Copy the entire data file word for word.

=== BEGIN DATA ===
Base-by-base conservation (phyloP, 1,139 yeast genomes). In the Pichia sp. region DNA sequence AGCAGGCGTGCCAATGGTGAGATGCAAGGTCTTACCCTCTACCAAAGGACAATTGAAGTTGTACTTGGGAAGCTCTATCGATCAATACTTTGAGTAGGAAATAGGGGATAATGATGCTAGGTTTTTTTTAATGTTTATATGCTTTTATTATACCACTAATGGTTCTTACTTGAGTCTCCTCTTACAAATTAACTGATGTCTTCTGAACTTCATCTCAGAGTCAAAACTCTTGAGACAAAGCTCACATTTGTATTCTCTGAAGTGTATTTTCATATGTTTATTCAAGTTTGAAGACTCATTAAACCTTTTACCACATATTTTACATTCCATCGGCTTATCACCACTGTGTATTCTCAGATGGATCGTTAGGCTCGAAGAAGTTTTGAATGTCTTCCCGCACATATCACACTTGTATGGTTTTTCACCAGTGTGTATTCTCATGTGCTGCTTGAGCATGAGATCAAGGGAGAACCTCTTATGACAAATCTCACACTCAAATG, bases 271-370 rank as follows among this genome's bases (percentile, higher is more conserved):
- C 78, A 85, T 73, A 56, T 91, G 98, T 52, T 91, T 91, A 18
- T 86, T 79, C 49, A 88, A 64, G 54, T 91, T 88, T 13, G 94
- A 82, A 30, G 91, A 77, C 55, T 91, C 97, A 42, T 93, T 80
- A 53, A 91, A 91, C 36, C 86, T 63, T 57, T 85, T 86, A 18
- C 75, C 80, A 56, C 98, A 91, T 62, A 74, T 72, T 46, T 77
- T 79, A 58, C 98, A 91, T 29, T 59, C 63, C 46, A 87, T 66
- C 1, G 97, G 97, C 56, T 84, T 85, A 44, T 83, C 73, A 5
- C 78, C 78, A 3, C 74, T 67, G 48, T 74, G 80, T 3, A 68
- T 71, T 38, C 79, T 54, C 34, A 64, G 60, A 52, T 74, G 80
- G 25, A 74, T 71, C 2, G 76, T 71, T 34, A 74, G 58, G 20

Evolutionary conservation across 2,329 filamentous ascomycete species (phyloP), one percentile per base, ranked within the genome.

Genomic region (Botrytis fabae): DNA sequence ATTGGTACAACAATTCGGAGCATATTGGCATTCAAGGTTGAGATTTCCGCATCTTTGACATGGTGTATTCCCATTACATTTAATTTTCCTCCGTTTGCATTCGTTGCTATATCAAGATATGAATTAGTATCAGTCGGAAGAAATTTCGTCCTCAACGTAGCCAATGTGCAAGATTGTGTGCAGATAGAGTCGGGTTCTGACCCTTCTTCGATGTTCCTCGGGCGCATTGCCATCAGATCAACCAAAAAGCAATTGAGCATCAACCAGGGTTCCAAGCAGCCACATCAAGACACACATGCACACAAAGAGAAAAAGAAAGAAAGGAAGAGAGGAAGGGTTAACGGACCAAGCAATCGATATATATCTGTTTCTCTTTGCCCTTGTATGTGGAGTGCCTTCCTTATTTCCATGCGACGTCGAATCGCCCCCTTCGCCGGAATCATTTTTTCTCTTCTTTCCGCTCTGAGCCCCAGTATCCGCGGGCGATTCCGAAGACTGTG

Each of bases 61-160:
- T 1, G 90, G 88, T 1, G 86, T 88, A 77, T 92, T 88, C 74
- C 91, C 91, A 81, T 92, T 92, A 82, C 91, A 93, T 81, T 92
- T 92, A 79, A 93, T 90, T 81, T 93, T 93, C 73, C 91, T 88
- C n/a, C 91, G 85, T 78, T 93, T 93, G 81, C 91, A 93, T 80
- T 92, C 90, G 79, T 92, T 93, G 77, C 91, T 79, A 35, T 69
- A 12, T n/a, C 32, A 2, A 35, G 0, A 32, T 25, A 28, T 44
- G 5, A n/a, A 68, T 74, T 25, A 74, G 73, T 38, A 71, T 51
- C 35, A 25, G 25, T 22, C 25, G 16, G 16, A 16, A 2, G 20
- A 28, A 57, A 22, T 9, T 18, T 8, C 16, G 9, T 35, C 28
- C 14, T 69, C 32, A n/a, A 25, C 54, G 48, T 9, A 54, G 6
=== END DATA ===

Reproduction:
Base-by-base conservation (phyloP, 1,139 yeast genomes). In the Pichia sp. region DNA sequence AGCAGGCGTGCCAATGGTGAGATGCAAGGTCTTACCCTCTACCAAAGGACAATTGAAGTTGTACTTGGGAAGCTCTATCGATCAATACTTTGAGTAGGAAATAGGGGATAATGATGCTAGGTTTTTTTTAATGTTTATATGCTTTTATTATACCACTAATGGTTCTTACTTGAGTCTCCTCTTACAAATTAACTGATGTCTTCTGAACTTCATCTCAGAGTCAAAACTCTTGAGACAAAGCTCACATTTGTATTCTCTGAAGTGTATTTTCATATGTTTATTCAAGTTTGAAGACTCATTAAACCTTTTACCACATATTTTACATTCCATCGGCTTATCACCACTGTGTATTCTCAGATGGATCGTTAGGCTCGAAGAAGTTTTGAATGTCTTCCCGCACATATCACACTTGTATGGTTTTTCACCAGTGTGTATTCTCATGTGCTGCTTGAGCATGAGATCAAGGGAGAACCTCTTATGACAAATCTCACACTCAAATG, bases 271-370 rank as follows among this genome's bases (percentile, higher is more conserved):
- C 78, A 85, T 73, A 56, T 91, G 98, T 52, T 91, T 91, A 18
- T 86, T 79, C 49, A 88, A 64, G 54, T 91, T 88, T 13, G 94
- A 82, A 30, G 91, A 77, C 55, T 91, C 97, A 42, T 93, T 80
- A 53, A 91, A 91, C 36, C 86, T 63, T 57, T 85, T 86, A 18
- C 75, C 80, A 56, C 98, A 91, T 62, A 74, T 72, T 46, T 77
- T 79, A 58, C 98, A 91, T 29, T 59, C 63, C 46, A 87, T 66
- C 1, G 97, G 97, C 56, T 84, T 85, A 44, T 83, C 73, A 5
- C 78, C 78, A 3, C 74, T 67, G 48, T 74, G 80, T 3, A 68
- T 71, T 38, C 79, T 54, C 34, A 64, G 60, A 52, T 74, G 80
- G 25, A 74, T 71, C 2, G 76, T 71, T 34, A 74, G 58, G 20

Evolutionary conservation across 2,329 filamentous ascomycete species (phyloP), one percentile per base, ranked within the genome.

Genomic region (Botrytis fabae): DNA sequence ATTGGTACAACAATTCGGAGCATATTGGCATTCAAGGTTGAGATTTCCGCATCTTTGACATGGTGTATTCCCATTACATTTAATTTTCCTCCGTTTGCATTCGTTGCTATATCAAGATATGAATTAGTATCAGTCGGAAGAAATTTCGTCCTCAACGTAGCCAATGTGCAAGATTGTGTGCAGATAGAGTCGGGTTCTGACCCTTCTTCGATGTTCCTCGGGCGCATTGCCATCAGATCAACCAAAAAGCAATTGAGCATCAACCAGGGTTCCAAGCAGCCACATCAAGACACACATGCACACAAAGAGAAAAAGAAAGAAAGGAAGAGAGGAAGGGTTAACGGACCAAGCAATCGATATATATCTGTTTCTCTTTGCCCTTGTATGTGGAGTGCCTTCCTTATTTCCATGCGACGTCGAATCGCCCCCTTCGCCGGAATCATTTTTTCTCTTCTTTCCGCTCTGAGCCCCAGTATCCGCGGGCGATTCCGAAGACTGTG

Each of bases 61-160:
- T 1, G 90, G 88, T 1, G 86, T 88, A 77, T 92, T 88, C 74
- C 91, C 91, A 81, T 92, T 92, A 82, C 91, A 93, T 81, T 92
- T 92, A 79, A 93, T 90, T 81, T 93, T 93, C 73, C 91, T 88
- C n/a, C 91, G 85, T 78, T 93, T 93, G 81, C 91, A 93, T 80
- T 92, C 90, G 79, T 92, T 93, G 77, C 91, T 79, A 35, T 69
- A 12, T n/a, C 32, A 2, A 35, G 0, A 32, T 25, A 28, T 44
- G 5, A n/a, A 68, T 74, T 25, A 74, G 73, T 38, A 71, T 51
- C 35, A 25, G 25, T 22, C 25, G 16, G 16, A 16, A 2, G 20
- A 28, A 57, A 22, T 9, T 18, T 8, C 16, G 9, T 35, C 28
- C 14, T 69, C 32, A n/a, A 25, C 54, G 48, T 9, A 54, G 6